• 12-07-2009 12:05 PM In reply to

    Re: Office Temperature

    My office is currently 44 degrees where I am expected to sit in a cube and type.  I cannot type with gloves on and my hands hurt from the extreme cold.  I work for the State of California in a large office building with one thousand employees.  Is there really no limit to how cold they can allow an office to get and still expect to work in this environment?

    I did work once for a company in a deep freezer.  There I wore heavy jackets, long underwear, thick gloves, and only lifted boxes on pallets.

  • 12-07-2009 12:28 PM In reply to

    Re: Office Temperature

    petersonoma:
    Is there really no limit to how cold they can allow an office to get and still expect to work in this environment?

    No.

    Bring in a space heater.

     

    • The right of the people 
    • to keep and bear arms,
    • shall not be infringed.
  • 12-07-2009 2:06 PM In reply to

    • DPH
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    Re: Office Temperature

    petersonoma:
    My office is currently 44 degrees where I am expected to sit in a cube and type.

    I have just got to ask...how in the world does an office temp get down to 44 degrees.  Unless the outside temp is about 40 degrees and all of the doors and windows are open, it just won't happen.  I could see 44 degrees C, maybe, in the middle of summer. 

     

    "Never argue with stupid people, they will drag you down to their level and then beat you with experience."  -  Mark Twain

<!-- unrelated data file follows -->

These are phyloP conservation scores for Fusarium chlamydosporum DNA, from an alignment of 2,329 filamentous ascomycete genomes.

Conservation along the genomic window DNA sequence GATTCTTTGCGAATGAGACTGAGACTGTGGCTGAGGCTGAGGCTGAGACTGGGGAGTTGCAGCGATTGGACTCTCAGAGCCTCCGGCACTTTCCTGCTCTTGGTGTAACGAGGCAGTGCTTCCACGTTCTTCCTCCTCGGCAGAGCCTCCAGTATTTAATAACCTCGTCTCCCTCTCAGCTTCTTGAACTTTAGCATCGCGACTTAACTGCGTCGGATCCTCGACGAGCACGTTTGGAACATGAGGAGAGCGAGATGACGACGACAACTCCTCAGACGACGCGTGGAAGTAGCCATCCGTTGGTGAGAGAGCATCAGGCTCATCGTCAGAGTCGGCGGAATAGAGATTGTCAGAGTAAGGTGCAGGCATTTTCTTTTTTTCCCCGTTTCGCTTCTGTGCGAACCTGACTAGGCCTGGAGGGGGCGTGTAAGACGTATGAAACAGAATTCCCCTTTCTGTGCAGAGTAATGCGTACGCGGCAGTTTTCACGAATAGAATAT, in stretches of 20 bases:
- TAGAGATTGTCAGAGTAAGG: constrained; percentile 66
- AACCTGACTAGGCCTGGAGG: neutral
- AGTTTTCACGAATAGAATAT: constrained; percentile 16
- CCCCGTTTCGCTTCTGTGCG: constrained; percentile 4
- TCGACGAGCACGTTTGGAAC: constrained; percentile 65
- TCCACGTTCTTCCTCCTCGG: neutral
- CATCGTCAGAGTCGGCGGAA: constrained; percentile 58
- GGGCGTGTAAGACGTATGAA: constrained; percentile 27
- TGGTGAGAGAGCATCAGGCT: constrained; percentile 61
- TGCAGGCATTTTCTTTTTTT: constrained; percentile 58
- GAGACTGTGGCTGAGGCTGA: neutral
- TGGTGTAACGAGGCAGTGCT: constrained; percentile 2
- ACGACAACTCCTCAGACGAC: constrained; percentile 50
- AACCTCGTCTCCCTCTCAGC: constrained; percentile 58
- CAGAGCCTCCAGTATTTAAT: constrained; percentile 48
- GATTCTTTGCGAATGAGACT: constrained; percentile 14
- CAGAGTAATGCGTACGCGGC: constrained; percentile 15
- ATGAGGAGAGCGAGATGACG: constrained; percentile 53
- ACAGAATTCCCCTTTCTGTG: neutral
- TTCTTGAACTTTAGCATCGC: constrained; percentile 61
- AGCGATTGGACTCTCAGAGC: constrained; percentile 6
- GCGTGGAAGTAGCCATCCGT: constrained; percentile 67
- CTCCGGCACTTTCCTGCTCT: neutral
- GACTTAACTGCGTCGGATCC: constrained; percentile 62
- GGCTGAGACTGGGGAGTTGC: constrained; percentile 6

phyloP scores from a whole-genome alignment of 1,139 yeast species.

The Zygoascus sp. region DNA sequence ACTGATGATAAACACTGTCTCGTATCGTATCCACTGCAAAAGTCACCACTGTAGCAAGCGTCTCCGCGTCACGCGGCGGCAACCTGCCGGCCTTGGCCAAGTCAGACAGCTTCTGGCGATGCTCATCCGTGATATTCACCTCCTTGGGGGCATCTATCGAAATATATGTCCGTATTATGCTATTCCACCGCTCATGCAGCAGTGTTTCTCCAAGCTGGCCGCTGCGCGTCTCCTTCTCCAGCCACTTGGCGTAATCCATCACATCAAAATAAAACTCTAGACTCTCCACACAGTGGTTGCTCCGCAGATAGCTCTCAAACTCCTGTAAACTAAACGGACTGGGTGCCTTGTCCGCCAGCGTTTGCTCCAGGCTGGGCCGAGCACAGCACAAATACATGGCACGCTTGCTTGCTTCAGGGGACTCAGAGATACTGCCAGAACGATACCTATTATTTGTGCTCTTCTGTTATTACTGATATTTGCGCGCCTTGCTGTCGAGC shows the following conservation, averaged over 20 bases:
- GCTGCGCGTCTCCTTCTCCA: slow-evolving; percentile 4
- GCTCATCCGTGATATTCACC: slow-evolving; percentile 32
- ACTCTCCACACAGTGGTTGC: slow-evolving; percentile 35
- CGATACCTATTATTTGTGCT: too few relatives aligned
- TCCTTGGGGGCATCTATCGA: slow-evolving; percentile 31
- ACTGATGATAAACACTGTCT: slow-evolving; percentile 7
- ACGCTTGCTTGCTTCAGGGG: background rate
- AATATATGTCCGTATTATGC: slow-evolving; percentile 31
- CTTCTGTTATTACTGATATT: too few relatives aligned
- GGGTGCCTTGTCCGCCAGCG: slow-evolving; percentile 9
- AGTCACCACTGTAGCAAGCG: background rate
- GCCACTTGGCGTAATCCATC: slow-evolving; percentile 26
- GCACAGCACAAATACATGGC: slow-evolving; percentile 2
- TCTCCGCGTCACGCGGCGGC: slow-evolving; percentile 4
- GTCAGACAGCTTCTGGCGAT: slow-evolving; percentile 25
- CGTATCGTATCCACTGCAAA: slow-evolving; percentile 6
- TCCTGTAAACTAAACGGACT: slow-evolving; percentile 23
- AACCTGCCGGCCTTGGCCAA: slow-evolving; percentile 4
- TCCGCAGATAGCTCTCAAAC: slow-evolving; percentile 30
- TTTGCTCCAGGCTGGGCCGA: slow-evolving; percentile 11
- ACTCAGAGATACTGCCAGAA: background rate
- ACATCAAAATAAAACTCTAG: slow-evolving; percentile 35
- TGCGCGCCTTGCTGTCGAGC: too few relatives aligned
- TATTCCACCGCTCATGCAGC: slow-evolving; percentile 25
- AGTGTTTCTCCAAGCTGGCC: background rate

• 12-07-2009 3:33 PM In reply to

    • Drew
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    Re: Office Temperature

    Laws aside---I pay for heat in my office and I do NOT set it above 60 --if folks don't like it they can put on another sweater and I'll wink at small space heaters--but I once worked at a place which patrolled for same.....----

    OK so there are laws on point and  60 is on low side---but it should be very Democratic to set ones thermostat much lower in winter?  ----But pretty soon the only folks in hot buildings in winter are going to be welfare tenants and government sector employees--and I'm getting less inclined to pay for such stuff daily--if I get a choice that is. 

    I'm told brains work better if slightly on cool side?



  • 12-08-2009 12:01 PM In reply to

    • Cica
      Consumer
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    Re: Office Temperature

    petersonoma:
    I work for the State of California

    in 44 degrees ... ?  Typing?  Abs... Anyway, nothing in Title 8 is there to fix it.

     

     

  • 12-08-2009 1:04 PM In reply to

    Re: Office Temperature

    Unless it violates OSHA or CALOSHA regs there's nothing to do but wear a sweater.

  • 12-06-2010 11:06 AM In reply to

    • Lyndey
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    Re: Office Temperature

    "pretty soon the only folks in hot buildings in winter are going to be welfare tenants and government sector employees"

    REALLY!?!?!?! I'm a state employee adn I'm freezing [swearing] because they refuse to fix the heating system or turn up the heat. We ARE NOT ALLOWED to have small heaters or fans in our office cubicles. I actualyl found out that they REMOVED the heating system 9 years ago adn although we've complained about the cold for YEARS, they WON'T do anything about it because it would COST THE TAXPAYERS TOO MUCH!

    In addition, my wife also works for the state. After years of complaints, they FINALLY fixed the gaping hole in the wall of the building she worked in. The hole let in rain, now, cold, and bugs and was located in a corner office cublice.

    Soooo.... before you go getting all mad at "government sector employees" about how your hard earned money is going for their so-called benefits and perks... why don't you ask them what kinds of working conditions they put up with first!?